The NFL Awards were telecast on Fox the night before the Super Bowl. They’re like the Oscars only with men in suits that don’t fit. People: You’re multimillionaires. You can afford to go to a designer and have a half- dozen suits made. None of this squeezing into barely buttoned jackets as if you were sausages in casings.
Even those who looked good didn’t quite get it right. New Orleans Saints’ quarterback Drew Brees was sharp in his blue suit, but the tan shoes stood out. Blue and tan is a big combo this spring – for women. Men don’t always rock it.
There were exceptions. Former San Francisco 49ers star-turned-NFL analyst Deion Sanders was elegant in a three-piece suit and scarf. Current 49ers QB Colin Kaepernick was stunning in a black turtleneck and a black suit that fit perfectly, squaring those broad shoulders. He presented the Best Play award to Green Bay Packers’ QB Aaron Rodgers with 49ers QB great Steve Young. The ESPN analyst, whom I profiled in WAG’s January “Super” issue, was once as Kaepernick is now – a running quarterback. But he graciously told Kaepernick that he never ran as fast as Colin can. It was interesting to see how compact Young is in comparison to Kaepernick. They certainly don’t make ’em like they used to.
Kaepernick for his part deferred to Young, passing him the black touch screen with the winner’s name. (I guess “May I have the envelope please” is a thing of the past.) Say what you want about Kaepernick, but in public he is sweet, good-humored and charming.
In accepting his award from Kaepernick and Young – OK, Colin owns the Packers, so awkward – a wistful Rodgers thanked the fans for sticking with the team during an up-and-down season.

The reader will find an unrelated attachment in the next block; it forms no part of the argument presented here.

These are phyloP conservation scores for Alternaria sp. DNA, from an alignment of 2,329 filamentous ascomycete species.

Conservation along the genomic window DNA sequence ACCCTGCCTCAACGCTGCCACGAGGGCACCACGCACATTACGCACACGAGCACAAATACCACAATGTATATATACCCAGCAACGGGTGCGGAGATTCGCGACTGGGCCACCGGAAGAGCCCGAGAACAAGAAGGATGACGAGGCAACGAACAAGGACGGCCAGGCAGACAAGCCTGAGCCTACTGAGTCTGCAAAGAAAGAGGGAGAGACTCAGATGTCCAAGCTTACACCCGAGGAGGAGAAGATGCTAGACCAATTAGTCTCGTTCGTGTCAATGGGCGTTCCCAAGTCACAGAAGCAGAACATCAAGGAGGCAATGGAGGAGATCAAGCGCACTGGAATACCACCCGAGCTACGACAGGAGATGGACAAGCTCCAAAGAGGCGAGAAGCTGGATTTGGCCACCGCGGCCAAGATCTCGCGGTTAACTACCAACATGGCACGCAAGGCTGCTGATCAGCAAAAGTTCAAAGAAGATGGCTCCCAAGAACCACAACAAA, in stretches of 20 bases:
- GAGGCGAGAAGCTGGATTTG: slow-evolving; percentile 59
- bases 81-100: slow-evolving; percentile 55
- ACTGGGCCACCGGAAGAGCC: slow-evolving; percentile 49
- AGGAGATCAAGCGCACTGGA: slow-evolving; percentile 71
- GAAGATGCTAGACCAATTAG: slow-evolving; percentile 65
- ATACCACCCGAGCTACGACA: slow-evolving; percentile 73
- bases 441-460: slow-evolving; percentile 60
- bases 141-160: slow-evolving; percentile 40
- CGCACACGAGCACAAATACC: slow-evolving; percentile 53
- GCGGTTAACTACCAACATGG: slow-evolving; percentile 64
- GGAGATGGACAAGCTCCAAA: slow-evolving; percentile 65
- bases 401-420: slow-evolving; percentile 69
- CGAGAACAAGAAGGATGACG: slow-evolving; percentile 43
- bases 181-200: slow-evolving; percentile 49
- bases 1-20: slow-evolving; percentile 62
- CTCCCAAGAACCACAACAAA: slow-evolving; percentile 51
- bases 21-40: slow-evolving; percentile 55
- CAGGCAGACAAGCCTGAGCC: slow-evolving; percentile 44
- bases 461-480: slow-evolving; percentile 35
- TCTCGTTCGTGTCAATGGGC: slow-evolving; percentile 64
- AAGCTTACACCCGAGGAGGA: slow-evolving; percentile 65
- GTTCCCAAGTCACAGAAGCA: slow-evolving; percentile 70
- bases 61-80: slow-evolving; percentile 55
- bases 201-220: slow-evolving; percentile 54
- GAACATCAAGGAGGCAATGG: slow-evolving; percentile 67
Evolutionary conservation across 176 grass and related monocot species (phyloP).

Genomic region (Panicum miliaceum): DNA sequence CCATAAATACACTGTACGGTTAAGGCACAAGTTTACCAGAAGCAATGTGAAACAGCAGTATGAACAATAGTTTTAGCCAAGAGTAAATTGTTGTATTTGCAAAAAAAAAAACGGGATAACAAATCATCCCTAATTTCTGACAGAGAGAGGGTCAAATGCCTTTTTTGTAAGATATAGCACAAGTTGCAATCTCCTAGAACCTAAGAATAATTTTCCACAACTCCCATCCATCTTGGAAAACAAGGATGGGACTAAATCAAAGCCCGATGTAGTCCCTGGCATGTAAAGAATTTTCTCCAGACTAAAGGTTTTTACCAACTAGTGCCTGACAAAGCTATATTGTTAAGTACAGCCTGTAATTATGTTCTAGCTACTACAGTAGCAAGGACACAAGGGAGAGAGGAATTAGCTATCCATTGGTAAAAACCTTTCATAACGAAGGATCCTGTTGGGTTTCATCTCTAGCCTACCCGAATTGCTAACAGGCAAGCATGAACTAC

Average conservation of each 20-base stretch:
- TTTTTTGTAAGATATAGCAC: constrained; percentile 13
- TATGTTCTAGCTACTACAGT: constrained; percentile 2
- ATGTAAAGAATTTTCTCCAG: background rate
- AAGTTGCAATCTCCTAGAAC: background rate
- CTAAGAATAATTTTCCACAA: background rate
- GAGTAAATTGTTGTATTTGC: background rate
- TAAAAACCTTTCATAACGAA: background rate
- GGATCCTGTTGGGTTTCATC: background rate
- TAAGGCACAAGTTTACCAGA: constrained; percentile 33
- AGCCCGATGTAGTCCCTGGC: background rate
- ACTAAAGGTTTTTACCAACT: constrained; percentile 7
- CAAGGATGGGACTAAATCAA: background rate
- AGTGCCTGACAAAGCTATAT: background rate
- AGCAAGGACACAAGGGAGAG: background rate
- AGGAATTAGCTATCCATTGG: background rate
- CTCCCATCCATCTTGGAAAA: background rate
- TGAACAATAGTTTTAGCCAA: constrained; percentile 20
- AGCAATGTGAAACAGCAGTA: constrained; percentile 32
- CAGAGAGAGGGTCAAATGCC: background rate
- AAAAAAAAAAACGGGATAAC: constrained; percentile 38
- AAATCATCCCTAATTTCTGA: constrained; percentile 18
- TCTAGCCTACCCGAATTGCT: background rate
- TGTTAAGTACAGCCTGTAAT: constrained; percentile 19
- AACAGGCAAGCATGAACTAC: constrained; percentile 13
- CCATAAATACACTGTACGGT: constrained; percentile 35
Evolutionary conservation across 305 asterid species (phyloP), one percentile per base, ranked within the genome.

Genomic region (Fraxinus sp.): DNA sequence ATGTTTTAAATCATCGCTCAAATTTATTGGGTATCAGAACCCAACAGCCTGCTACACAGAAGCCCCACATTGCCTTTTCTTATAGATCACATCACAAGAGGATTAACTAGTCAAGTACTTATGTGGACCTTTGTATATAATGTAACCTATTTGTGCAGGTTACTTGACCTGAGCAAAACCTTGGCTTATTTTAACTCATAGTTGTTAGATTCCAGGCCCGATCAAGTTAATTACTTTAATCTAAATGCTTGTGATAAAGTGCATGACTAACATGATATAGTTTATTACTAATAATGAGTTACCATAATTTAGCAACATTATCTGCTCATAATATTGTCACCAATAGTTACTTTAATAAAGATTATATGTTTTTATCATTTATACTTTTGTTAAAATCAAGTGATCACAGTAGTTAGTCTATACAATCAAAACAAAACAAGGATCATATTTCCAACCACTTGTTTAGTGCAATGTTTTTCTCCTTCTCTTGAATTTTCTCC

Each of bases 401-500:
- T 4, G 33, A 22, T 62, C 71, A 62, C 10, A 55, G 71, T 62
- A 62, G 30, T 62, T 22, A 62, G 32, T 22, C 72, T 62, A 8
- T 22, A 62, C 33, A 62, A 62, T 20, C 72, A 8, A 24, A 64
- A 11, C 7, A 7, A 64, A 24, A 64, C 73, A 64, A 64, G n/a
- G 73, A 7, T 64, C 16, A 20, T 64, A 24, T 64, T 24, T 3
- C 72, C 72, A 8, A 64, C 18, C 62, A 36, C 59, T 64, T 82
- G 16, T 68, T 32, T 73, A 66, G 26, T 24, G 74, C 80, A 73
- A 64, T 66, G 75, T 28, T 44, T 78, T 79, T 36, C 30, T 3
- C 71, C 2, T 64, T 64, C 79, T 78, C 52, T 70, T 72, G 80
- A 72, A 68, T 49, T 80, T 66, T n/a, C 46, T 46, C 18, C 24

One thing about football players: They’re not afraid to let their emotions show, whatever they are or aren’t. When Denver Broncos’ exec veep and former star quarterback John Elway accepted Peyton Manning’s award for best offensive player, he commented on Peyton having the greatest season ever for a QB. The camera cut to 49ers’ demigod Joe Montana – considered by many to be the greatest quarterback of all time – looking at him blankly.
Peyton, no surprise, also took home MVP. Or rather his dad Archie and young son Marshall – whose bedtime it was clearly way past – took home the award, which Montana and Rodgers presented. Then Montana told the crowd that that was all she wrote and it was time to go home as host Alec Baldwin – who got in his digs about former employer MSNBC – rushed onstage to say they were out of time. We’re not talking Tonys here in terms of organization or entertainment.
But the show had its moments. Giants’ all-time sack leader Michael Strahan got the loudest ovation from the Radio City Music Hall crowd among the 2014 Pro Football Hall of Fame inductees. (Had Strahan been at Troy, the Greeks would’ve sacked it in one year instead of 10.)
And how moving was it to see Chicago Bears’ cornerback Charles Tillman win the Walter Payton Man of the Year Award for his work on behalf of critically ill kids? The show included a short documentary of how he and wife Jacqueline got into the work when their daughter Tiana faced a heart transplant at 3-and-a-half months old. The film presented him as a loving husband and father of four who has just the right touch in reaching out to families going through what he and his wife did. In accepting the Walter Payton award, Tillman named the children whom his Cornerstone Foundation has lost, a tremor in his voice.
There was a tear in my eye and no, I don’t remember what he wore.